Facebook's enthusiasm and Oculus technology aside, virtual reality still faces challenges
If you believe the folks at Facebook, virtual reality is about to become the next big thing.
The technology has progressed enough to start to blur the lines between what's virtual and what's real. Virtual reality will only get better, Facebook officials said, thanks to ever-improving processors, interest from big companies and, of course, Facebook's own investment last year in Oculus, the developer of a much-talked-about virtual reality headset.
"Sooner or later you will want to be a part of it," Michael Abrash, chief scientist at Oculus, said in a keynote address last week at the company's annual developer conference in San Francisco.
But even someone as optimistic about virtual reality as Abrash acknowledges that there are still a lot of pesky details to figure out.
Abrash and his company's enthusiasm aside, it's those niggling details that will determine whether virtual reality will ever become a widely used, mainstream technology - and based on what I've seen so far, I have serious doubts that will happen.
After testing the latest demo version of Facebook's Oculus headset in January at the Consumer Electronics Show, I can tell you that the experience it delivers is good enough to trick the brain into believing the virtual is real.
In my demo, I stood on the ledge of a virtual building and almost got vertigo. And I had to stop myself from flinching as virtual bullets were fired in my direction. The images looked real and the system was able to display them without any nausea-inducing lag.
A demo shown during the keynote speeches indicated that the virtual experience Oculus can deliver is only improving. It showed a small spaceship launching from a larger ship from the perspective of the pilot. As the virtual pilot, a user could look up or down, left or right to see the different controls in the cockpit or the virtual environment outside.
In the near future, Facebook plans to incorporate into its home page the ability to display videos that give viewers a 360-degree view of a scene; as a video is rolling, viewers will be able to pan left or right to see what's around them.
Farther out, the company wants to give users the ability to share moments - such as a child's first bike ride - with friends and family in a format that makes them feel as if they were there.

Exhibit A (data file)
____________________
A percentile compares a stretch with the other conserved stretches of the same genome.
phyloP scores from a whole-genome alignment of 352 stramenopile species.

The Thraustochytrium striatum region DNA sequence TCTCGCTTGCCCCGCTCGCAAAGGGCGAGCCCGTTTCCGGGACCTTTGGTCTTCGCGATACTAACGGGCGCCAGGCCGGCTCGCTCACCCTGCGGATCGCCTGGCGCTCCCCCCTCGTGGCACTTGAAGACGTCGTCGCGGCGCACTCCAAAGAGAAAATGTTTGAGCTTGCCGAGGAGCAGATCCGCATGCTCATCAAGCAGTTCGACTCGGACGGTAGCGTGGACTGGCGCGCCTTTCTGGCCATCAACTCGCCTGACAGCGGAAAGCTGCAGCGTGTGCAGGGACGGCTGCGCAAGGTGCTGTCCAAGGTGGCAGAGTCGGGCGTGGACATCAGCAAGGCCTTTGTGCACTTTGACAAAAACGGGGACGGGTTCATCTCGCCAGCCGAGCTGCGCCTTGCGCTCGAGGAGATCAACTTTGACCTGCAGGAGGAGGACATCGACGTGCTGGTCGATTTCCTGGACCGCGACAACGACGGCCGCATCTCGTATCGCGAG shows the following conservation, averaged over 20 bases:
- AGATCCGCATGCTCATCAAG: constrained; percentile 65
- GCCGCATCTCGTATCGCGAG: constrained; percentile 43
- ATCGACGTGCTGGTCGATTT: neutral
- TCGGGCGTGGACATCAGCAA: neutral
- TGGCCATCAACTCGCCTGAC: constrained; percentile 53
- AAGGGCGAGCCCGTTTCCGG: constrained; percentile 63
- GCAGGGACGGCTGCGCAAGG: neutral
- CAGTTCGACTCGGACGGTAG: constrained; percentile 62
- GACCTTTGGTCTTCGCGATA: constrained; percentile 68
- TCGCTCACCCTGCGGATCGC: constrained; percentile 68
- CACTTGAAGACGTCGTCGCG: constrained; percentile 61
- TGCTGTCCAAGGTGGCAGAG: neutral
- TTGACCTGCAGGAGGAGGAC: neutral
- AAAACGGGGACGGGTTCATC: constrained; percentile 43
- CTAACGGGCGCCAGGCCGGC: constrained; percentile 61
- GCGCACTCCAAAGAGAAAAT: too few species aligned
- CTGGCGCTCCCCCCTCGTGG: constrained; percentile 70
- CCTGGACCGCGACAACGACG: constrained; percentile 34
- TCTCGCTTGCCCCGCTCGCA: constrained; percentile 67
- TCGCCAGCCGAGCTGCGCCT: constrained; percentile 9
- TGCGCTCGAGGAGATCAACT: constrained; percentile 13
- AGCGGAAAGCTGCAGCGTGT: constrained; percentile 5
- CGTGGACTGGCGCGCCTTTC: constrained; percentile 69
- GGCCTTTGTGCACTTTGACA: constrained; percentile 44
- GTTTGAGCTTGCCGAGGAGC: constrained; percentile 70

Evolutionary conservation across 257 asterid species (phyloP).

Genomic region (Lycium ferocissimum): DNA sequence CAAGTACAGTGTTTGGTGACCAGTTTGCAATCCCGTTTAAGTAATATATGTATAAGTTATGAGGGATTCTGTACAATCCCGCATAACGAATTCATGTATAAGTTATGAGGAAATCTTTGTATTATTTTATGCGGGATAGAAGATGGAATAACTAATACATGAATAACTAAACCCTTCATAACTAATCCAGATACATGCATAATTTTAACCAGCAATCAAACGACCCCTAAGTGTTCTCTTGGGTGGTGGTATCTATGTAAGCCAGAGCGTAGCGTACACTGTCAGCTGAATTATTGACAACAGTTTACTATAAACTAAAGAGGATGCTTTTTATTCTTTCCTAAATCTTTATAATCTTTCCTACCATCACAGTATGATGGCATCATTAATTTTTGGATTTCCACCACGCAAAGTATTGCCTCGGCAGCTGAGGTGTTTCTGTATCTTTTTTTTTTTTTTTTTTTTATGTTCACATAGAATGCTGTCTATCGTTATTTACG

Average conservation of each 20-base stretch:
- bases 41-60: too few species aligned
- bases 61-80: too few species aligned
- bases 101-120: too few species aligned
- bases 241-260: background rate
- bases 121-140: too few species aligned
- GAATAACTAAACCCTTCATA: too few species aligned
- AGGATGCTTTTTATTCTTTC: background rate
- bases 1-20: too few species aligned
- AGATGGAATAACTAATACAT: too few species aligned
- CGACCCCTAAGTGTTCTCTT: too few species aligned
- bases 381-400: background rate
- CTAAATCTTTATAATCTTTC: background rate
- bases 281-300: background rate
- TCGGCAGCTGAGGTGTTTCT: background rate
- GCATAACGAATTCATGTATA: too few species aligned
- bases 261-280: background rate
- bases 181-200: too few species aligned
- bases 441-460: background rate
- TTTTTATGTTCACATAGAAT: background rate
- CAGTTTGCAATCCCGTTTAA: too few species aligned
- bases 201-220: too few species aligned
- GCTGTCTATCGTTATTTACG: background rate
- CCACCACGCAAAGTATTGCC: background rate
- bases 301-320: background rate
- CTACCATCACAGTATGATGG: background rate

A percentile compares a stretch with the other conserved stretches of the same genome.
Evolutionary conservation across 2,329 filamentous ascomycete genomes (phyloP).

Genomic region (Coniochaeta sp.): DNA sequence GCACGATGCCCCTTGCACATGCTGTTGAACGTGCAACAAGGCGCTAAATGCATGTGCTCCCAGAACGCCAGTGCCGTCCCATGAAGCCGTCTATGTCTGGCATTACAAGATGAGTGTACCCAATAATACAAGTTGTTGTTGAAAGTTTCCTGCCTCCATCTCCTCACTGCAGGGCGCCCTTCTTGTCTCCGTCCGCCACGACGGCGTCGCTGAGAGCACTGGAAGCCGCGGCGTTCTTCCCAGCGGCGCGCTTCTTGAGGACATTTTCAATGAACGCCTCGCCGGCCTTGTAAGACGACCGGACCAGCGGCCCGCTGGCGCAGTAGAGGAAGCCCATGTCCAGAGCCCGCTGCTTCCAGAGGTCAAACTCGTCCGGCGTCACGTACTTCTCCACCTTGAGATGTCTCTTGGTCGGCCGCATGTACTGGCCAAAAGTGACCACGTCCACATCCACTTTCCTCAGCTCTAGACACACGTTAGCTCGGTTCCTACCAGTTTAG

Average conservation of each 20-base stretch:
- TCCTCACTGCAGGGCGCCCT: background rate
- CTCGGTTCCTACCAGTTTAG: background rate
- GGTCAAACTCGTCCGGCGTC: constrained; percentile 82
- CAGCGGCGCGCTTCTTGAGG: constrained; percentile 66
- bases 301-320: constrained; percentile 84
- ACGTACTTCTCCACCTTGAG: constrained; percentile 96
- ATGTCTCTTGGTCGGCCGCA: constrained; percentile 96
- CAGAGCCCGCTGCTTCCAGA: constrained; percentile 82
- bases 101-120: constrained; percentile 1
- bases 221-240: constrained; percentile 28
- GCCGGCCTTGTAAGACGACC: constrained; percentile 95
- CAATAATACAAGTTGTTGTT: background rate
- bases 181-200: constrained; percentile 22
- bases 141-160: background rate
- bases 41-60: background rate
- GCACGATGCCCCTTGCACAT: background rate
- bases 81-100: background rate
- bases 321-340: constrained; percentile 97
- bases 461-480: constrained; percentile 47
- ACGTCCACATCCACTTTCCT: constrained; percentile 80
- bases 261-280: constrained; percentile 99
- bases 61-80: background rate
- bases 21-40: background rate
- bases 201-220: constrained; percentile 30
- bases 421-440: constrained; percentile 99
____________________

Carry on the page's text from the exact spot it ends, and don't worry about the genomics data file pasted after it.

But the company has a long way to go before it can truly offer those kinds of experiences. And it has a whole host of obstacles to overcome.
Some are practical. Facebook has yet to say when it will actually start selling the Oculus Rift headset to consumers, how much it will cost, exactly what equipment consumers will need to be able to use it and what they'll be able to do with it.
Meanwhile, some of the answers Facebook and Oculus have already provided are likely to limit demand for it. Consumers will be able to use it only in conjunction with a gaming PC or other computer with a high-end graphics processor. So, if you were hoping to play an Xbox or PlayStation game on it, you're out of luck.
The cost of the high-end computer and the Oculus headset together will be at least $1,000, putting it out of the price range of many consumers. And at least at first, the Oculus device will be connected by wire to the PC, limiting where and how people will be able to use it.
There are other problems. Right now, you can't touch or smell or taste anything in the virtual environments that Oculus creates. It also lacks the ability to sense or display what users are doing with their hands or bodies. As good as the visual effects are in Oculus, those shortcomings can break the illusion it creates.
Even Facebook's new spherical videos aren't a sure thing. While they looked cool, few consumers have the cameras that can be used to create them, and few commercial videos have been shot using them.
More broadly, it's not clear outside of gaming how much time people will want to spend in virtual worlds, no matter how realistic they may seem, particularly if they have to wear a bulky, expensive, tethered headset.
As much as Facebook might envision Oculus as a social networking tool, headsets by their nature serve as barriers between users and the real world around them. I'm not sure why someone would want to wear a headset to virtually watch a movie with friends, something Facebook is touting, when they could watch the same movie in real life with their friends right beside them on the couch or in the theater.
So while virtual reality has come a long way and Oculus is definitely impressive, I'm not convinced it truly is the next big thing.
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